Klein: High Dollar Rate Caused by Lower Foreign Investment

Trade on the Foreign Exchange market opened Wednesday with high demand for the dollar - a trend which has characterized the market in recent weeks. The dollar leaped 0.63 percent to NIS 4.295, its highest level since October 1998.

Bank of Israel Governor, Dr. David Klein, said that the trend in the foreign currency market stems from the practice of foreign investors who are investing less in the Israeli economy, and also using some of their assets.

During an appearance at the Knesset Finance Committee on Wednesday, Klein said, "The foreign investors are selling their holdings gradually, not in a panic. They are defending their shekel assets in order to prevent losses stemming from devaluation in the wake of future purchases of foreign currency. As a result, the devaluation is occurring."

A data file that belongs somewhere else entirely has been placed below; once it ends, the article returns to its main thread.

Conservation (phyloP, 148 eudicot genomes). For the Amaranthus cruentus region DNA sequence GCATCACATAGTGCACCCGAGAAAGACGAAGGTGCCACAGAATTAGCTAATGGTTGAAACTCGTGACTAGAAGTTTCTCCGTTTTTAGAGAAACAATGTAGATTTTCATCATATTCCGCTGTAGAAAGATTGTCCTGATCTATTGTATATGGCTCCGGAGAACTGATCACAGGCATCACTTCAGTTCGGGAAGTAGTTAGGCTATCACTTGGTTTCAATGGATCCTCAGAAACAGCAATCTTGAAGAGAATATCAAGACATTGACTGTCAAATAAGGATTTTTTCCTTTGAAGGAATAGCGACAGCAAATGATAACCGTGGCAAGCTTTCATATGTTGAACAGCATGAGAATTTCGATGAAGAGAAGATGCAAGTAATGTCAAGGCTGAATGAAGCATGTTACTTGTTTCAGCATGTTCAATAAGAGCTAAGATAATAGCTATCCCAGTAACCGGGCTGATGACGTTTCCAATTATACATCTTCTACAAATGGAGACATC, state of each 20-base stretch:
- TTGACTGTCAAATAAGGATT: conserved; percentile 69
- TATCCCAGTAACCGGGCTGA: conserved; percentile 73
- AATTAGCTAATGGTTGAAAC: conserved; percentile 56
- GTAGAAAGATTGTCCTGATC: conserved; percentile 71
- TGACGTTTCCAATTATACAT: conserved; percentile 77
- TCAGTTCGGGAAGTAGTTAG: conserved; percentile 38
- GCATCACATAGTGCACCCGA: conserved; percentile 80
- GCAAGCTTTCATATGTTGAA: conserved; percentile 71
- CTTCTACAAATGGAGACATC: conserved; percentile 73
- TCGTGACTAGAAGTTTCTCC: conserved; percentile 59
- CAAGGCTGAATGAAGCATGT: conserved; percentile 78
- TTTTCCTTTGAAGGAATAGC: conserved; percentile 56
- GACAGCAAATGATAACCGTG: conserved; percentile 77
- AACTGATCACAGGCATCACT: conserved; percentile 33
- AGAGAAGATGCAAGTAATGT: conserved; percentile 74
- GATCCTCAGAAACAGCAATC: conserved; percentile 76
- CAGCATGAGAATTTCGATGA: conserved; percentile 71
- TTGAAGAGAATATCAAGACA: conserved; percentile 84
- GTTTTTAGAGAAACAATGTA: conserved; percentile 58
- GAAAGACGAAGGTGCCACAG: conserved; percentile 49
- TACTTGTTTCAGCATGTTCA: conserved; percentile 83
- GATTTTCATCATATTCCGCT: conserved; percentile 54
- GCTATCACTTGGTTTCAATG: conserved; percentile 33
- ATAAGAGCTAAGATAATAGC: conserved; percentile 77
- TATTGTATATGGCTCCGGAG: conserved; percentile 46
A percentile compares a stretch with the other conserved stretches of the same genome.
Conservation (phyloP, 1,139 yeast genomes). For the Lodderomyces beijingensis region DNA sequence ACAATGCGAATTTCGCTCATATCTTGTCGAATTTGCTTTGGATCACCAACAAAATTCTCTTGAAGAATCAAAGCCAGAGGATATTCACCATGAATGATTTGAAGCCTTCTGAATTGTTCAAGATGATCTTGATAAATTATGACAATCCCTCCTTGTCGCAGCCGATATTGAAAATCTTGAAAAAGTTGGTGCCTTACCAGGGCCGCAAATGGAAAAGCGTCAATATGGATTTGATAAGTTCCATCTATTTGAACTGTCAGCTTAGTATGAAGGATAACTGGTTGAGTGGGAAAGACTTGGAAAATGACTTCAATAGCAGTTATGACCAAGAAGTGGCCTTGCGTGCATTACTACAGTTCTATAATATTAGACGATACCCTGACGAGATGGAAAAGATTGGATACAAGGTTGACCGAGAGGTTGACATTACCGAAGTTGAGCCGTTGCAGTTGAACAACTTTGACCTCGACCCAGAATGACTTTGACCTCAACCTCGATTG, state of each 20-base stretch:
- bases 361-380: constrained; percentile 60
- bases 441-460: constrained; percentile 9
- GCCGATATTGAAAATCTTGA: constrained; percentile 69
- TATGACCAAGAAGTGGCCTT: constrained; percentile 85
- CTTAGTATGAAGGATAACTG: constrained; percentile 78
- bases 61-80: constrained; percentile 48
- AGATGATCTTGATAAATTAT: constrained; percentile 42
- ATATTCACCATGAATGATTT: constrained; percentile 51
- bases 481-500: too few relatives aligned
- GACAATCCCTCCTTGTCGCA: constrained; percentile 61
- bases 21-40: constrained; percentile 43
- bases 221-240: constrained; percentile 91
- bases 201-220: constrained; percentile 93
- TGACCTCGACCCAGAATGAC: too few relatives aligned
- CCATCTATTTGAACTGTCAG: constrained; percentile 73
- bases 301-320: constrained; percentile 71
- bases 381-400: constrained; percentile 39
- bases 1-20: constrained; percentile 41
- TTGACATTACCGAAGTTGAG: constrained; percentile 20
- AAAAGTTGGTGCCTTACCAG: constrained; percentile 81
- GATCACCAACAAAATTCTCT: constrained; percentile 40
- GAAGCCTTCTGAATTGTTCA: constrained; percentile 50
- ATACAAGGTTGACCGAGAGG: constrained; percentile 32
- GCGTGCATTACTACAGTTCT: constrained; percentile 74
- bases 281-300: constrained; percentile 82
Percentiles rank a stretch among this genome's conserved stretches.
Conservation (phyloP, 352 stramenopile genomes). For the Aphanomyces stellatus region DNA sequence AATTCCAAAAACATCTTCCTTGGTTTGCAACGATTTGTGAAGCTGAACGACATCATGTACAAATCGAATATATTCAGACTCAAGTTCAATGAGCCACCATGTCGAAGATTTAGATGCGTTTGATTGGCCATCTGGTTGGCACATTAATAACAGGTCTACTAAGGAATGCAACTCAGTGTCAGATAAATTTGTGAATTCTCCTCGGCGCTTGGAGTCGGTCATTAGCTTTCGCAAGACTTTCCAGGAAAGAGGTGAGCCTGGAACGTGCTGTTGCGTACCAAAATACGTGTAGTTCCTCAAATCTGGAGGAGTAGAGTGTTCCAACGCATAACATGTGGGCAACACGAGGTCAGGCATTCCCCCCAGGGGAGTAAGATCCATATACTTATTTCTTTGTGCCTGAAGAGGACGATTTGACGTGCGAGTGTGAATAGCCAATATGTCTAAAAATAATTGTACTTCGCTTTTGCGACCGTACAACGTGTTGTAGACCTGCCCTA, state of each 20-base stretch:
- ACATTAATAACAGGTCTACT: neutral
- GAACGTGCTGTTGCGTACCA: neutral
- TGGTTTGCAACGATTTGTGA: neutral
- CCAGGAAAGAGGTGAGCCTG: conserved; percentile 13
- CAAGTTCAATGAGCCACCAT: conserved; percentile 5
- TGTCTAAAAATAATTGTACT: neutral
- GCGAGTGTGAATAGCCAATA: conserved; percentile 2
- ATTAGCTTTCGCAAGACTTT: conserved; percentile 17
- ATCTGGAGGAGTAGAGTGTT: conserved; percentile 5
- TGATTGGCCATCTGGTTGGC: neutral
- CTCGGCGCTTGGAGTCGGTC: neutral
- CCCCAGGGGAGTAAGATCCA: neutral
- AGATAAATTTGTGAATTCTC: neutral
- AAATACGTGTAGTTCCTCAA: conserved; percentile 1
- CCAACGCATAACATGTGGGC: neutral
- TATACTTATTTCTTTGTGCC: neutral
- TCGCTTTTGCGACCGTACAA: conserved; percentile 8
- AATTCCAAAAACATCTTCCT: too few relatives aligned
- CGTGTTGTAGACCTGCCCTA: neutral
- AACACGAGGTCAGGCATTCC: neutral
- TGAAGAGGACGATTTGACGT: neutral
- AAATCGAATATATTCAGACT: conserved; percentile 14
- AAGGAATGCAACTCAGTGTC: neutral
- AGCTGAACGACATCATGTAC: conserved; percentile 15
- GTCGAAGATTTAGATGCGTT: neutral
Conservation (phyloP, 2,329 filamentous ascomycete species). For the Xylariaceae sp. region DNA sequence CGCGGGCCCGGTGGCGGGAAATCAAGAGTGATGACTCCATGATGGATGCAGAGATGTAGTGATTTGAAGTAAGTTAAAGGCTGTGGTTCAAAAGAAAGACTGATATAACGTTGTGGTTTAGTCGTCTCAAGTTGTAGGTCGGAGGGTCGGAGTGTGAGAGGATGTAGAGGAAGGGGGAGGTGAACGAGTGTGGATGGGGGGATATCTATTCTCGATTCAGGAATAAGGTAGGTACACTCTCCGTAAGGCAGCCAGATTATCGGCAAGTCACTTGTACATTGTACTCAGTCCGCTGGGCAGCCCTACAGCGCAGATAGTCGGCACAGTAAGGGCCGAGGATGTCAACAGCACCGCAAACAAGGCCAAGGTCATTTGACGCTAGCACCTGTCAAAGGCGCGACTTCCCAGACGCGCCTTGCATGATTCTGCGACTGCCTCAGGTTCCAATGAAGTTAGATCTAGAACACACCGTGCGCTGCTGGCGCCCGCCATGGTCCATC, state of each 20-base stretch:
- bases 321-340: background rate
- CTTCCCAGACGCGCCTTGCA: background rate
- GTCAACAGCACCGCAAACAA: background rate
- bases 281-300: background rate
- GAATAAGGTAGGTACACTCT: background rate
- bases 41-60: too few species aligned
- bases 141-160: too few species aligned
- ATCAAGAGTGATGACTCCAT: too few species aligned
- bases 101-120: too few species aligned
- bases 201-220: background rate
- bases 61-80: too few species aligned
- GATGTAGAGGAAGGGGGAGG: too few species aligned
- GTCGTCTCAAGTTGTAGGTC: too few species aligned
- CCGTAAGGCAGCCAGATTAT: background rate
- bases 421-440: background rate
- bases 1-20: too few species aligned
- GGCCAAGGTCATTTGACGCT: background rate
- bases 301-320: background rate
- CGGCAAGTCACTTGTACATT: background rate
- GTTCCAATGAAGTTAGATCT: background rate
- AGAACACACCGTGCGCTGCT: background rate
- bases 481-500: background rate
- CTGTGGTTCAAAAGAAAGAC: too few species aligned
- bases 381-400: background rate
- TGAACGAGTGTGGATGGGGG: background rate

The governor refused to say whether the developments in the foreign currency market would influence his decision at the end of the month regarding the interest rate for next month.

The Bank Otzar Ha'ayal deals room said that the main demand for the dollar come from the large banks, and that this indicates the raising of money by dollar trust funds and acquisitions by large organizations.

The bank said that the drop of the shekel was not caused by one security-related event, but rather by the ongoing situation during the past few days and the drops on Wall Street. It appears that the dollar is steadying around 4.295-4.30.